KYSA rules state, “Each player shall play a minimum of 50% of the total playing time.” Exceptions of injuries or illnesses may occur. In some cases, especially in the younger leagues, a coach may have a situation where a child refuses to enter the game or goes to the bathroom when it is their turn to go in.
During a kick-off, all players are in their own half of the field, except the kicker, and opponents must be at least 10 yards (or outside the center circle for smaller fields) from the ball until the ball is in play by being kicked, and it clearly moves (any direction). The kicker cannot touch the ball a second time until another player has touched it. If this occurs, the opposing team is awarded an indirect free kick from the spot of the second touch. A goal may be scored directly from the kick-off [except in U6 and U8 for MYSA (concussion prevention)].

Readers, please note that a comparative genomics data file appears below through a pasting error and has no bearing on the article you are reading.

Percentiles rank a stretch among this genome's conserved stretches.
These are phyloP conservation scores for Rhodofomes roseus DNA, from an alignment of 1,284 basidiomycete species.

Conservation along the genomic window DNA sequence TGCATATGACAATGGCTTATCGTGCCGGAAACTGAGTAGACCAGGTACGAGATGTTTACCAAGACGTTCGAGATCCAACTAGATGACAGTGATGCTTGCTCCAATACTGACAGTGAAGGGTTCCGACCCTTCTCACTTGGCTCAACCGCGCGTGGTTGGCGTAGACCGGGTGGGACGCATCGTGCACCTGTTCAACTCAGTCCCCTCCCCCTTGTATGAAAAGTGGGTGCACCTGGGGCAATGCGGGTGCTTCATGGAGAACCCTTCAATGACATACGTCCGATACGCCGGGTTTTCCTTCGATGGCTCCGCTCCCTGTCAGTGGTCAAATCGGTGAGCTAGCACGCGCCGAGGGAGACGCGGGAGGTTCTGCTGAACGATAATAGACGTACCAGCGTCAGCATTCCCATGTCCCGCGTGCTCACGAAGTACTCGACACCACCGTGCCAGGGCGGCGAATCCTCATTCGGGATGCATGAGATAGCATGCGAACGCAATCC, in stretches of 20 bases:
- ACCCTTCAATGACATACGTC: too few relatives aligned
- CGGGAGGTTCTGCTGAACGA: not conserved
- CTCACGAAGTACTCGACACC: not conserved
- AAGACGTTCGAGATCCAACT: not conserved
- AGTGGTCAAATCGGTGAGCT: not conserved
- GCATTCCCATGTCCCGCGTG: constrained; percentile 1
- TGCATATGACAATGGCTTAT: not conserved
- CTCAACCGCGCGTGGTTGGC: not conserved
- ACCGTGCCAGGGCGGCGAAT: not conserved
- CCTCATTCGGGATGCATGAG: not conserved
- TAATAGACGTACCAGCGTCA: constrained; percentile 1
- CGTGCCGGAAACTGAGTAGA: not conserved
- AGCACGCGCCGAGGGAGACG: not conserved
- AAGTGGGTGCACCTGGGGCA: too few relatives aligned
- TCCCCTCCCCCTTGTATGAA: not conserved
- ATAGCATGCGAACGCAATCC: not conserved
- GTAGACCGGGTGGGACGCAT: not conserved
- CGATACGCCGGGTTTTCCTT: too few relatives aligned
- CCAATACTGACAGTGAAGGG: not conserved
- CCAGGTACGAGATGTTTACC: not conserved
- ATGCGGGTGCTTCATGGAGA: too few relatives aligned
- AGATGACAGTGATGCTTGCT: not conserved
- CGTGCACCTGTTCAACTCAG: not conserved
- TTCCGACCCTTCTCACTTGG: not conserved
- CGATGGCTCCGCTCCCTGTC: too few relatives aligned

Handling, or handballs, may only be called when the team of the offending player receives the advantage. When the other team gets the ball, receiving the advantage, no call is needed. This call is up to the discretion of the referee.
Soccer is a contact sport. There will be trips. If both players are going for the ball causing a trip, a call may not be made, due to both players playing the ball. If a player trips another when both are not going for the ball, a call could be made when the advantage is checked.
When a player is hurt on the field, play can only stop when the team of the injured has possession of the ball, when the injured player is in danger of continued play, or by the referee’s discretion, is seriously hurt. No one can enter on the field until the referee blows his whistle for play to stop. Play resumes with a drop ball.